Florida Hospital Association (FHA) President and CEO Mary Mayhew shared a grim statistic with state legislators at the Senate Committee on Health Policy meeting on Wednesday: Florida could have a shortage of more than 59,000 nurses in less than 15 years, according to a recent report.
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Without intervention at the nursing education level to retain workforce numbers, Mayhew said, this shortage would put further strain on a field that has suffered losses throughout the pandemic.
FH and the Safety Net Hospital Alliance of Florida commissioned the Nurse Workforce Projection Report, released in late September, on the growing demand for nurses in the state. The study estimated there were 234,821 registered nurses (RN) in Florida in 2019, which was already 11,000 RNs short of the state’s actual demand. The study said the state’s demand could increase up to 322,928 RNs by 2035, although current workforce growth will not meet that goal.
Due to increased burnout during the pandemic, the report found an approximately 35% turnover rate in licensed practical nurses (LPNs) and certified nursing assistants (CNAs), and a 25% turnover for total RNs, this year. It typically takes 90 days or longer to hire new positions to fill these vacancies.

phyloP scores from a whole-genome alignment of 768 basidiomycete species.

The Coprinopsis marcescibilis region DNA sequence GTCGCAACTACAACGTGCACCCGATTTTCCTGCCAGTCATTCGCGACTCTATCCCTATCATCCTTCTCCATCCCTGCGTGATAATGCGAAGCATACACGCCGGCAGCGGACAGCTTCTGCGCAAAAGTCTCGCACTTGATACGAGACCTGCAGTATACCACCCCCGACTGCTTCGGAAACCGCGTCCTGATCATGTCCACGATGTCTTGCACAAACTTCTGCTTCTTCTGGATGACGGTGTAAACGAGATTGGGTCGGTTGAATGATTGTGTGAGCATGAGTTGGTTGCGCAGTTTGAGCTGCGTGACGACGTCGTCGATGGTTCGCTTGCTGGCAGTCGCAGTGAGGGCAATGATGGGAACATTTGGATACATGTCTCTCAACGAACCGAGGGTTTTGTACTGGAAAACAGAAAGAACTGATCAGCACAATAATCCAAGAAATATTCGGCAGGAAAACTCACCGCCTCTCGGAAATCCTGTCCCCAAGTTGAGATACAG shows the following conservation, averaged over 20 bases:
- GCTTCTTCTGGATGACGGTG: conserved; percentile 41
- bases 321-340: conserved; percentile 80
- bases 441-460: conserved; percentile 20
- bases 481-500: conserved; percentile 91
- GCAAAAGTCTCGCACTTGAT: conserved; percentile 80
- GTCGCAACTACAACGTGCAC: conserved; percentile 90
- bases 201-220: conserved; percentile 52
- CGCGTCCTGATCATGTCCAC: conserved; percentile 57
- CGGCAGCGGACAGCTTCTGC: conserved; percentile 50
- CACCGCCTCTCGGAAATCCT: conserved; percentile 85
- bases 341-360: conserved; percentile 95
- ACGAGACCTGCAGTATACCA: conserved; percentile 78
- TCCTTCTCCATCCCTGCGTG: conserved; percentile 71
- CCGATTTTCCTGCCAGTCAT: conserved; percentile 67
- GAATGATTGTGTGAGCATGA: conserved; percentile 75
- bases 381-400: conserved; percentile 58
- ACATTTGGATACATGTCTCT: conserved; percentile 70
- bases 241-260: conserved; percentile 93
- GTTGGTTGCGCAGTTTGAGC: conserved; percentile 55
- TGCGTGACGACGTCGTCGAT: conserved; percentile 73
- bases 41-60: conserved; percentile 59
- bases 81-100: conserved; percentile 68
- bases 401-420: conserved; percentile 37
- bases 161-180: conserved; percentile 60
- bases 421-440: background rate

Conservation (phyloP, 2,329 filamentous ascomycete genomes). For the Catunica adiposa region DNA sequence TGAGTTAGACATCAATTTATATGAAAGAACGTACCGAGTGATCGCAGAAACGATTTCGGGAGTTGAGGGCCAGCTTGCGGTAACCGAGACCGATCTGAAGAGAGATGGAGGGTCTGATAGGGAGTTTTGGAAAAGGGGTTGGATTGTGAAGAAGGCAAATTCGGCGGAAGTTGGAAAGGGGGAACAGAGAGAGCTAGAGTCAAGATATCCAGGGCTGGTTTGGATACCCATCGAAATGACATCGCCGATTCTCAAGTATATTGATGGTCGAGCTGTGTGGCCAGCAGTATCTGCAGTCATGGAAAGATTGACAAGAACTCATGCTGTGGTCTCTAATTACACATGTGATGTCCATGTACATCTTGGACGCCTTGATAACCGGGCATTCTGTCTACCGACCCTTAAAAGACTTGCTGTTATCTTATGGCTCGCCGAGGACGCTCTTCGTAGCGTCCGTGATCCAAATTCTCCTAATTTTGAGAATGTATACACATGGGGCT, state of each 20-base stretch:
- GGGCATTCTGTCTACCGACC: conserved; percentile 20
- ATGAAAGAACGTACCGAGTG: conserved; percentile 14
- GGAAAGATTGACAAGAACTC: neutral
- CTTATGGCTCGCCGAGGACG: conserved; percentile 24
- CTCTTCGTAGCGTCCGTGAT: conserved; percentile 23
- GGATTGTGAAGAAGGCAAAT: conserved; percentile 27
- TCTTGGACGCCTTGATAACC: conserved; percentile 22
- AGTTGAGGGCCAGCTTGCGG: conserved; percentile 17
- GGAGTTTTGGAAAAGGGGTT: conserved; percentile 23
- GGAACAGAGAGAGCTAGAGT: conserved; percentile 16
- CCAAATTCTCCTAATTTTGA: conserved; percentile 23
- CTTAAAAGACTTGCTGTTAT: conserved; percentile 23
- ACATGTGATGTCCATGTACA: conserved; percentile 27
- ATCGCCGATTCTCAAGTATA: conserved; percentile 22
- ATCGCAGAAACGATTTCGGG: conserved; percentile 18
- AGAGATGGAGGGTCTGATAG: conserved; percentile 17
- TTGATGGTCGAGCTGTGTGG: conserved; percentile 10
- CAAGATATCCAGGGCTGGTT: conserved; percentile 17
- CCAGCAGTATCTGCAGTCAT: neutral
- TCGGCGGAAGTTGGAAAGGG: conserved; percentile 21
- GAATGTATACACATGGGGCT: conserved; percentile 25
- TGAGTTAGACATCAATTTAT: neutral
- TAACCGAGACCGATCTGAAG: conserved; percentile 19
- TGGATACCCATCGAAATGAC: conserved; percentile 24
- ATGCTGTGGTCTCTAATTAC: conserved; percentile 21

The report also highlighted disparities in nursing shortages across the state. Major metropolitan areas have higher shortages of LPNs rather than RNs. Rural areas in the state have the opposite case. The report also found that the Villages, a senior community with a population of nearly 80,000 according to census data, will have the largest RN and LPN shortage.
On Wednesday, Mayhew told legislators that one way to curb the state nursing shortage is to support nursing education systems through funding nursing apprenticeships and recruitment efforts.
“Typically, you want to look out five to ten years and estimate the shortage in order to think about making sure we’ve got kids in middle school and high school who are still extremely excited about and interested in pursuing these careers, and then ensuring that the capacity in our nurse community colleges [and] university systems are there.”
The report said the nurses needed by 2035 are entering kindergarten this year.
FHA and Safety Net Hospital Alliance of Florida also commissioned a similar report on physician shortages which will be released later in the fall.